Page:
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#NYFF61 | Close Your Eyes

#NYFF61 | Close Your Eyes

Victor Erice retakes his film career after a 31-year long absence, after making Dream of Light (1992). In the passing of those years his life navigated through criticism, lecturing, shooting commercials and writing books.

Since Spirit of the Beehive (1973), his first film featuring the acting debut of Ana Torrent, who once again accompanies him in this fragmented reconstruction of her father’s story, a known actor lost for decades. Alongside her there is another performer, Juan Margallo, who was also in that distant first film by Erice.

With a slow rhythm, premeditated in the way a sonnet by Shakespeare would, Close Your Eyes reaches a crescendo in its final act where the movie made as a commode a tiroir where small drawers can be opened and discover a world of abandoned objects, in this case about memories that will resuscitate lives from a forced oblivion.

Erice achieved, with a skillful yet emotive style, to explain his prolonged absence from Spanish film sets by returning with a film without any major pretentions that deals with disappearances and indifferences.

He utilizes the structure of a film within a film and, at the same time, those drawers described above, that open and shut with concerns about memory, conscience and aging also describe cinema itself, and the usefulness of the simple within the world concert of new techniques and excessive visual effects.

Protagonist Miguel Garay, portrayed by Manolo Solo, is an elder filmmaker and novelist that has not made a film in years and currently lives like a hermit in a lost fishing town in the Spanish coast.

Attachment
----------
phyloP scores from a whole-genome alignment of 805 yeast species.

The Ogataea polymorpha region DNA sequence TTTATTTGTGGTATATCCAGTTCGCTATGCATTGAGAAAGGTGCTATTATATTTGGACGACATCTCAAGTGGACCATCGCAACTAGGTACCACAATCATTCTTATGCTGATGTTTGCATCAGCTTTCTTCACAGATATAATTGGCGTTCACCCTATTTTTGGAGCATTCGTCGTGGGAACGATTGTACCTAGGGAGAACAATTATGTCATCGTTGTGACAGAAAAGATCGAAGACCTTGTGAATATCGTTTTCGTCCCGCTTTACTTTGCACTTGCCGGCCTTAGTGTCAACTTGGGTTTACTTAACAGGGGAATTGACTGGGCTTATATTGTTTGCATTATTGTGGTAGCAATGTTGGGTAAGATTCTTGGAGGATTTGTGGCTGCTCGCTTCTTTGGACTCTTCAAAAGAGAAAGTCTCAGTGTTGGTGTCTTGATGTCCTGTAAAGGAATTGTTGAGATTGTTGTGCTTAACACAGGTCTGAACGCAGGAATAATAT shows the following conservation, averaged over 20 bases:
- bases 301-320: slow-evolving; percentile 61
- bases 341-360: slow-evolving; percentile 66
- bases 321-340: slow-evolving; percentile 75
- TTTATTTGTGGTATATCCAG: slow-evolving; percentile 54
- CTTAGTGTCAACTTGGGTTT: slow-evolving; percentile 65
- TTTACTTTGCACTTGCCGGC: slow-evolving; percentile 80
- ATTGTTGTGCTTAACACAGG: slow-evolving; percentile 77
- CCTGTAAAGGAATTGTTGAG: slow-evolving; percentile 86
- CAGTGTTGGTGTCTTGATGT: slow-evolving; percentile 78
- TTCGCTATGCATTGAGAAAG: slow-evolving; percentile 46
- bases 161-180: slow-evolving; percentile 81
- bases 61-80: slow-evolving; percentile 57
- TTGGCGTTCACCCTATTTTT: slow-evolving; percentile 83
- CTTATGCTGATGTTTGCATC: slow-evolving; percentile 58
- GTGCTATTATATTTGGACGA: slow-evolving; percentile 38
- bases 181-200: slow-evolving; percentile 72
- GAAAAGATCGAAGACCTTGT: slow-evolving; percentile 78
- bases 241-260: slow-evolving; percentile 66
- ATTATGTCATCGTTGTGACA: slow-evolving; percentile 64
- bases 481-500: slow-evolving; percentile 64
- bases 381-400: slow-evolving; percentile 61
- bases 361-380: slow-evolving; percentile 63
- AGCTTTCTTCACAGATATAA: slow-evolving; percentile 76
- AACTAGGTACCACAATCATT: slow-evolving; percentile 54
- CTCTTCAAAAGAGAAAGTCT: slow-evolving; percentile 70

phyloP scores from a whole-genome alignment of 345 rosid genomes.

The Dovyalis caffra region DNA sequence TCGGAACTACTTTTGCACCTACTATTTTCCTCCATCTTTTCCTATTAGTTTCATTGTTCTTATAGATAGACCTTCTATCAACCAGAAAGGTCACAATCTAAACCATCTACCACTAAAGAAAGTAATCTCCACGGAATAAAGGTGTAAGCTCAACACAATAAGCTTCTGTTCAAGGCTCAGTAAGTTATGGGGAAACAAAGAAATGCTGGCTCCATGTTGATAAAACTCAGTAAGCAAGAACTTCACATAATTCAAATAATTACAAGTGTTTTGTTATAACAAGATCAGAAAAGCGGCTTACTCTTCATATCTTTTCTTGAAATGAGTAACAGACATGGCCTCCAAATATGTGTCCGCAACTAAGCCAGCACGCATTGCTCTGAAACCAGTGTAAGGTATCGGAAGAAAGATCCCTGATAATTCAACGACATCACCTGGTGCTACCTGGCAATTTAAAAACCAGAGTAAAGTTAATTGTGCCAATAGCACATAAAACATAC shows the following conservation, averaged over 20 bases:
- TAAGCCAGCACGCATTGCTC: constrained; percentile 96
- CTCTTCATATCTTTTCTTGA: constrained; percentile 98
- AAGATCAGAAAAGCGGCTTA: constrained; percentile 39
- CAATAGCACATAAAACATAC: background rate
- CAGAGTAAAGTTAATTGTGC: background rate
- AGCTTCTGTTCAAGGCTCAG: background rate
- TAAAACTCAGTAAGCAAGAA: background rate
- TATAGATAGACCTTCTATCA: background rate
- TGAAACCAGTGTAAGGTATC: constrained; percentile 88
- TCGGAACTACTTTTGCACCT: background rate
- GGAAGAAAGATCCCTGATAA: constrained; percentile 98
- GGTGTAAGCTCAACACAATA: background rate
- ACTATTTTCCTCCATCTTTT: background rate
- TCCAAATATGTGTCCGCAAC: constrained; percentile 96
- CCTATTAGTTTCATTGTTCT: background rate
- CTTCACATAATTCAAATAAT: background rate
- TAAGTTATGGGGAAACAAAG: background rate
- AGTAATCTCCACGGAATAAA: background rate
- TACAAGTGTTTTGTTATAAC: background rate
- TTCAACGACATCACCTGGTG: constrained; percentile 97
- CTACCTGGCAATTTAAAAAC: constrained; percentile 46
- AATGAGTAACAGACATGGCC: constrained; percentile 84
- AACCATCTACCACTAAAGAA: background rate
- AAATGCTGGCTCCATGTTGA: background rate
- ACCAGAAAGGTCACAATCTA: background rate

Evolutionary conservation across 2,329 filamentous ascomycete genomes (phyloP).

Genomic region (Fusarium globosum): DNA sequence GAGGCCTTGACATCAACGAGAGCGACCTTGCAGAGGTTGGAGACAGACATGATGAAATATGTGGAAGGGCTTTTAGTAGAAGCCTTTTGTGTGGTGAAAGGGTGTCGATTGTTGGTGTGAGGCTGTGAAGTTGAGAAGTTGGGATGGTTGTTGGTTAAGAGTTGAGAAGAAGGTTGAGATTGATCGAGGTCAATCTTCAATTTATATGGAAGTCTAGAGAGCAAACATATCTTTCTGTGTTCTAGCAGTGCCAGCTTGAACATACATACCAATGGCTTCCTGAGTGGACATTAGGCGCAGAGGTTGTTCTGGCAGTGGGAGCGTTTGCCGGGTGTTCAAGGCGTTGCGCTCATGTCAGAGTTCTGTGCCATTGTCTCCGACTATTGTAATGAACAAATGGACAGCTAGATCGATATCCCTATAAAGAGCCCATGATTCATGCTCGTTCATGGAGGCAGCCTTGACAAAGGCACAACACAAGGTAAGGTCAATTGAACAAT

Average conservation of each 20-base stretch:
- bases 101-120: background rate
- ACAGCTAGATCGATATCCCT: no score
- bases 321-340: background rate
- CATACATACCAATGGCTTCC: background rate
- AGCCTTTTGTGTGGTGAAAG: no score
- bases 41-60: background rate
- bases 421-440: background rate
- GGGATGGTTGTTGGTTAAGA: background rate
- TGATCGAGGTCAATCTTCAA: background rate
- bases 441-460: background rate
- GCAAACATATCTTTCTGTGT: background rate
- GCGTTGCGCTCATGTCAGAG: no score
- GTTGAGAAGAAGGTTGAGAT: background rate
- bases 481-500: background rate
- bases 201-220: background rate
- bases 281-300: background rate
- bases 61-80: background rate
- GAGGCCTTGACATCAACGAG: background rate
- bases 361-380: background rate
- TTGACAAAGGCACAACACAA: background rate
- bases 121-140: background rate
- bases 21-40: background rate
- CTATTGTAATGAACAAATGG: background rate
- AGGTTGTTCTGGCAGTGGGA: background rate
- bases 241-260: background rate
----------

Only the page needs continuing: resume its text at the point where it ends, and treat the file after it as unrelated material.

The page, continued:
As it was a title replacing the original in Erice’s feature, Miguel Garay’s truncated film had similarities to that of the filmmaker and was titled The Farewell Gaze. In the film’s opening scene, a rich Jewish Spanish refugee named “Triste le roi” (The Sad King) who lives in a castle in France hires a private investigator to find his daughter, apparently lost in Shanghai during World War II.

In that first scene a baroque world appears with a climate similar to that in Samuel Beckett’s Endgame, and to ensure that he places a hat similar to that of Hamm, protagonist of the play, who constantly tries to communicate the impossible in an eternal gameplay. This game turns into a dramatic counterpoint that allows to show the difficulty in communication among human beings and achieving a knowledge of the self, marked by the life experience of the passing of time that serves as a “pattern”, understanding the characters as personifications of fundamental human attitudes in the manner of medieval plays.

When it comes to concentrate in the story of the old Jewish man, Erice cuts away and takes the audience to 2012, confronting them with Miguel Garay, twenty years later, in a TV set where he is participating of a show a la Unsolved Mysteries in which he and the actor’s daughter talk about the actor’s disappearance.

The quest leads them to a nursing home where they find the actor self-forgotten and unaware. Close Your Eyes is a film that allows the audience to rest in a moving space of spirituality and reflect on beauty, poetry and the ephemeral. It talks about frailty, the fleeting blink of the time that is escaping, turning irretrievable and about the transcendence of mysticism. Without being a religious film, it has a hint of potential religiousness that transforms the way of seeing one self and how one relates to life.

Director: Víctor Erice. Writing Credits: Víctor Erice, Michel Gaztambide. Cast: Manolo Soto, José Coronado, Ana Torrent, María León, Soledad Villamil. Producers: José Alba; Odile Antonio-Baez; Agustín, Pablo and Pol Bossi; Víctor Erice; Maximiliano Lasansky. Runtime: 169 minutes.

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